Ash’s adventures are similar to the fictional role played by Steve McQueen in the iconic movie The Great Escape, but as the veteran POW escaper observes “in the real world, there was never a motorcycle around when I needed one.”
(PRWEB) December 12, 2012
Bill Ash from Dallas, Texas, went from hobo to hero as he became a rare American Spitfire pilot with the Royal Canadian Air Force, battling in the skies over Britain and France. When shot down over Calais in 1942, he became one of the legendary POW ‘escape artists’ of the war, staging more than a dozen break-outs, over, through and under the wire in Nazi Germany.
He was one of a handful of real life ‘Cooler Kings,’ named after the Cooler of Solitary punishment cells where the Nazis sent him when recaptured. Ash’s adventures are similar to the fictional role played by Steve McQueen in the iconic movie The Great Escape, but as the veteran POW escaper recalls, “in the real world, there was never a motorcycle around when I needed one.”
Bill Ash, caught in the 1930s Great Depression despite starving his way through a degree at the University of Texas at Austin, was a hobo riding the rails when war broke out in Europe.
“I briefly had one job as an elevator operator in a bank. They knew I had a degree, but they agreed to overlook it,” says the veteran, adding “Banks were no more popular then than they are now and I thought if I was going to be going up and down all day, I might as well do it in a Spitfire fighting Hitler.”
In 1940, since the United States was still neutral, Ash rode the rails to Canada and trained as a Spitfire pilot. He flew combat missions over Britain and France and was eventually shot down in 1942. Helped by the French Resistance, he was eventually captured by the Gestapo, tortured and sentenced to death as a spy. Minutes before his execution, he was rescued by the Luftwaffe who put him in their famous Great Escape camp, Stalag Luft III.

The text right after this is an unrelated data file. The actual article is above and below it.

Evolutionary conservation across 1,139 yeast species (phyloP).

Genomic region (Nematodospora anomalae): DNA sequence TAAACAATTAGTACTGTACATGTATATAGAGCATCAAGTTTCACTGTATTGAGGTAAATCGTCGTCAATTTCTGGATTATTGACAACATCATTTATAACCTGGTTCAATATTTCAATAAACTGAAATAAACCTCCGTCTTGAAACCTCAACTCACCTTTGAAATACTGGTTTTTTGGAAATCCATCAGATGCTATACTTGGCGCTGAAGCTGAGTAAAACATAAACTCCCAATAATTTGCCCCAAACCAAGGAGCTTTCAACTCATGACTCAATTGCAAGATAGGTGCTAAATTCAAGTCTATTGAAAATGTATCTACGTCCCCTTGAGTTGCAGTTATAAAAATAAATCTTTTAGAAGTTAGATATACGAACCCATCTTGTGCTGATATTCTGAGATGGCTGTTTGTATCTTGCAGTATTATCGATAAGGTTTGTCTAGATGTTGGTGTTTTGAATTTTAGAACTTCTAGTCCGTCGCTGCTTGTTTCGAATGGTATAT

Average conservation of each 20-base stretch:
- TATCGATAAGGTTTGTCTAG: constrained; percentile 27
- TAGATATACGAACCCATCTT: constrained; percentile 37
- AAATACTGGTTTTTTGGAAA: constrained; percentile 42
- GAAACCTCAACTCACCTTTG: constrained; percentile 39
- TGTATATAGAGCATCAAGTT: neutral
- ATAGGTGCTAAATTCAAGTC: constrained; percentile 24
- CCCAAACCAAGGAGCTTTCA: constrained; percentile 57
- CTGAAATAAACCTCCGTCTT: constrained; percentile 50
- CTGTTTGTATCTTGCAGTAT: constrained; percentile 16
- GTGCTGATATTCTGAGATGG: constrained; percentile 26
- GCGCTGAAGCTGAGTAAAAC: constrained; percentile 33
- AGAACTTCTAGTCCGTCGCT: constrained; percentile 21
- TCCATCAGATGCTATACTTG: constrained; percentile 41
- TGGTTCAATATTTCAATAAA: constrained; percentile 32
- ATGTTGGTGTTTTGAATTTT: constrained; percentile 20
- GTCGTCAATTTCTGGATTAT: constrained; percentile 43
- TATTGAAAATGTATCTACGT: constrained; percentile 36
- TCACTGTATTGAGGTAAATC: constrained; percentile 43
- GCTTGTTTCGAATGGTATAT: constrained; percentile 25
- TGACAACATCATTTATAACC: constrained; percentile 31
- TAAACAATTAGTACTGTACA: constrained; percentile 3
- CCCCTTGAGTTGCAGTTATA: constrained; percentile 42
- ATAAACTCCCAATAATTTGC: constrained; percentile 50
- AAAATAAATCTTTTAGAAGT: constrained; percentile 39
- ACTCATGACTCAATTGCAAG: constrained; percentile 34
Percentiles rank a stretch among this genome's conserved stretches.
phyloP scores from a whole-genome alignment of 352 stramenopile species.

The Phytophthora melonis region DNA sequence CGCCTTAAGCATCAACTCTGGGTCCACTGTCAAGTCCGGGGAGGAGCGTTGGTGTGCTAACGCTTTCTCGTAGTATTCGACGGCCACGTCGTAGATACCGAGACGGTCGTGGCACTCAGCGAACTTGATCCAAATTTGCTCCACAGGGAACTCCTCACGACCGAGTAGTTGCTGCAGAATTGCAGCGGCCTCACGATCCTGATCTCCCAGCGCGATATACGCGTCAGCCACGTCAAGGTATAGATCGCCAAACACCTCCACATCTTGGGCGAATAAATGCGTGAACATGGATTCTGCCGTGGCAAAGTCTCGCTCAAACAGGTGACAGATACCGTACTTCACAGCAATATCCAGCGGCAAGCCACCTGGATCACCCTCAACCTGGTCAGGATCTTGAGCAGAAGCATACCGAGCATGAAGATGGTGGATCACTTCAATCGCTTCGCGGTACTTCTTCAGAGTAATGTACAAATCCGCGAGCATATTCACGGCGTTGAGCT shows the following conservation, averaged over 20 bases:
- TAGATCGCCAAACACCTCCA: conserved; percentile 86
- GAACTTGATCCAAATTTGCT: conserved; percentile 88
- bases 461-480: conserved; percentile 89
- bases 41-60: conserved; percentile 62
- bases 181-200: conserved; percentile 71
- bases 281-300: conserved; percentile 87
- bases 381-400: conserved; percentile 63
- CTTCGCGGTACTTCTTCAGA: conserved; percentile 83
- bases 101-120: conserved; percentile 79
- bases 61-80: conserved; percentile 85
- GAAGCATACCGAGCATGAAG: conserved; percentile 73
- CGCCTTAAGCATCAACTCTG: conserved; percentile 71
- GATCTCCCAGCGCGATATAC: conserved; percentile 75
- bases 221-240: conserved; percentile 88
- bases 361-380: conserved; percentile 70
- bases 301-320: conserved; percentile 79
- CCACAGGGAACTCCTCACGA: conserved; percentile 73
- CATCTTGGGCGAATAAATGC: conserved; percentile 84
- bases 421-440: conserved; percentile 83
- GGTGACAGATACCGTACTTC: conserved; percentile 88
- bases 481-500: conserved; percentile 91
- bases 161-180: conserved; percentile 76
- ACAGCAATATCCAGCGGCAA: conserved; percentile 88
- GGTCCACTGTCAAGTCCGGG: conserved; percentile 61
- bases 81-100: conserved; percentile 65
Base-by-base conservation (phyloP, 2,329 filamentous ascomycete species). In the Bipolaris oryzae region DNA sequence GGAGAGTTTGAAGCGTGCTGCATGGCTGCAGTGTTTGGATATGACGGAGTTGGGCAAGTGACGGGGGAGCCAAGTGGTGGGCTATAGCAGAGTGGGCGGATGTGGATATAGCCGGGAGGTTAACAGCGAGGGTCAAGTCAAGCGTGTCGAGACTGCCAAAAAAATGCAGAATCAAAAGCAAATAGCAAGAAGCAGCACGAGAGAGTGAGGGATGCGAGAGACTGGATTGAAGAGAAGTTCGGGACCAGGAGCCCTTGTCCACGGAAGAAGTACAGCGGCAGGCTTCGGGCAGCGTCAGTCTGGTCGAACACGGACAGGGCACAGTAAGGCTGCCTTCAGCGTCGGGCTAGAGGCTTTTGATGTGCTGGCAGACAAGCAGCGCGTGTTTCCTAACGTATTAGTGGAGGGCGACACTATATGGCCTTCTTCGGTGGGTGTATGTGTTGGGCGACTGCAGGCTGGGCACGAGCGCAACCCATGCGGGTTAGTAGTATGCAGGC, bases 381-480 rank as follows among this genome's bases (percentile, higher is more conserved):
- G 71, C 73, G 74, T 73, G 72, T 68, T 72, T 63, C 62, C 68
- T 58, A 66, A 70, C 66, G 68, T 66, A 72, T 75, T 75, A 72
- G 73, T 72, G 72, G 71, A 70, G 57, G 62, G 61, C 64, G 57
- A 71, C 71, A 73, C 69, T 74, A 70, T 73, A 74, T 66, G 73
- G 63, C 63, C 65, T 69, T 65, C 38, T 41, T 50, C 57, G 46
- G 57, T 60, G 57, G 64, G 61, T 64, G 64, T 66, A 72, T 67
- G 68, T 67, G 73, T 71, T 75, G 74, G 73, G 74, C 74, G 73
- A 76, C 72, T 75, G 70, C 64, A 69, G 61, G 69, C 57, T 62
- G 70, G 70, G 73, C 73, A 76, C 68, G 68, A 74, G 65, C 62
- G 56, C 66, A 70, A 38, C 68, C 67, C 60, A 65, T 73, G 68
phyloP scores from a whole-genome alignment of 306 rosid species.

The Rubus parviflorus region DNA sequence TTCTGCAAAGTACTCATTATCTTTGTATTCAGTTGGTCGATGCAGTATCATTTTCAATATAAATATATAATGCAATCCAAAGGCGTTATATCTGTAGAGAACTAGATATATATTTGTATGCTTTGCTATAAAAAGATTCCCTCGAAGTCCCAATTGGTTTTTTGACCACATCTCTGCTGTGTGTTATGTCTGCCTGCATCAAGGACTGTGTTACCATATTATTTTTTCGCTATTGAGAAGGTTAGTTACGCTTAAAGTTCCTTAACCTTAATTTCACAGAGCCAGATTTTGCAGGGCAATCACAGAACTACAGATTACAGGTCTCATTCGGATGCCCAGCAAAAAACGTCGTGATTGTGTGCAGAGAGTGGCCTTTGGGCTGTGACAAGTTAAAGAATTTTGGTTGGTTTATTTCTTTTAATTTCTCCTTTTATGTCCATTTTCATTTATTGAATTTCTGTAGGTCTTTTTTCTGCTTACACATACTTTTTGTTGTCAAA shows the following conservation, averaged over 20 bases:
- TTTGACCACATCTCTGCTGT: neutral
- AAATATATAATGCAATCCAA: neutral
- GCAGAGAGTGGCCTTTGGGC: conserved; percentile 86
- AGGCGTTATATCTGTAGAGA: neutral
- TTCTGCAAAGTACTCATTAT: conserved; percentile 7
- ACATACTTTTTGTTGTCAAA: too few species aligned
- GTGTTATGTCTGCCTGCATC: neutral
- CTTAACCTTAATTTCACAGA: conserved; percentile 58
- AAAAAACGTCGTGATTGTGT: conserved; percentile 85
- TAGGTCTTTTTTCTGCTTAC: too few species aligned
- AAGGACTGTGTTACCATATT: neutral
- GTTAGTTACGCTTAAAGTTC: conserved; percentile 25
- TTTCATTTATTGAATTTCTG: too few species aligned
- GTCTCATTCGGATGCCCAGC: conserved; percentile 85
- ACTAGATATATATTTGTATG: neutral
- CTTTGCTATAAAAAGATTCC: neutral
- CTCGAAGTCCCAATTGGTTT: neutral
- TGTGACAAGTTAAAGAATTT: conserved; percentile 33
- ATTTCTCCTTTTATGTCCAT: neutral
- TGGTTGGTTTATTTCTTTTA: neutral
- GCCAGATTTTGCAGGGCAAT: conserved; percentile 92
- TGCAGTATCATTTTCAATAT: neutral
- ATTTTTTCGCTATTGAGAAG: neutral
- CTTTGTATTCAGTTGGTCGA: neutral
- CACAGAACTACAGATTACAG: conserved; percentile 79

Under the Wire tells how Ash thanked the Luftwaffe by making 13 escape attempts from POW camps across Europe in the following years – clambering over the wire under the eyes of machine gun posts, under the wire in tunnels, and sometimes straight though it with home-made wire cutters. His frequent bids for freedom made him one of the most prolific American escape artists of the War.
“We knew the more escapes we tried, the more men they would need to guard us and the fewer men they would have to throw at our troops when D-Day eventually came. And there was always the slim chance of a home run to freedom.”
Ash eventually escaped for good in the last days of the war in 1945 and was awarded an MBE, one of Britain's highest honors, by the then King, George VI.
Bill's memoir, Under the Wire, co-authored with his friend writer and film-maker Brendan Foley, is available on Amazon at 33% off in the run up to Christmas. The book is already a best-seller in the UK where Ash settled after the war, working with the BBC for much of his career. He now lives very quietly, cared for by his family. No longer able to do interviews, he is said to be delighted his autobiography has become so popular and maintains his sense of humor. Speaking of one of his escape tunnels from POW camp he commented “I’ve discovered the secret of success. All you have to do is dig a hole and wait seventy years.”
Under the Wire's first US paperback and Bill’s first ever e-book celebrate his 95th Birthday. [Dec 2012]
“I started out as a little kid in the U.S. south west, listening wide-eyed to stories around camp fires, told by an old guy who genuinely rode with Billy the Kid and had his trigger finger shot off in a gunfight. I’ve managed to live long enough to publish my first e-book at the age of 95. We really do live in a remarkable world!” says Ash.
His co-author Brendan Foley comments: “It’s rare to meet a genuine hero, but Bill Ash, despite his modesty and humor, is the real deal. He has always been more Huck Finn than John Wayne and he managed to keep his sense of humor in the darkest days of the war, and never, ever gave up”.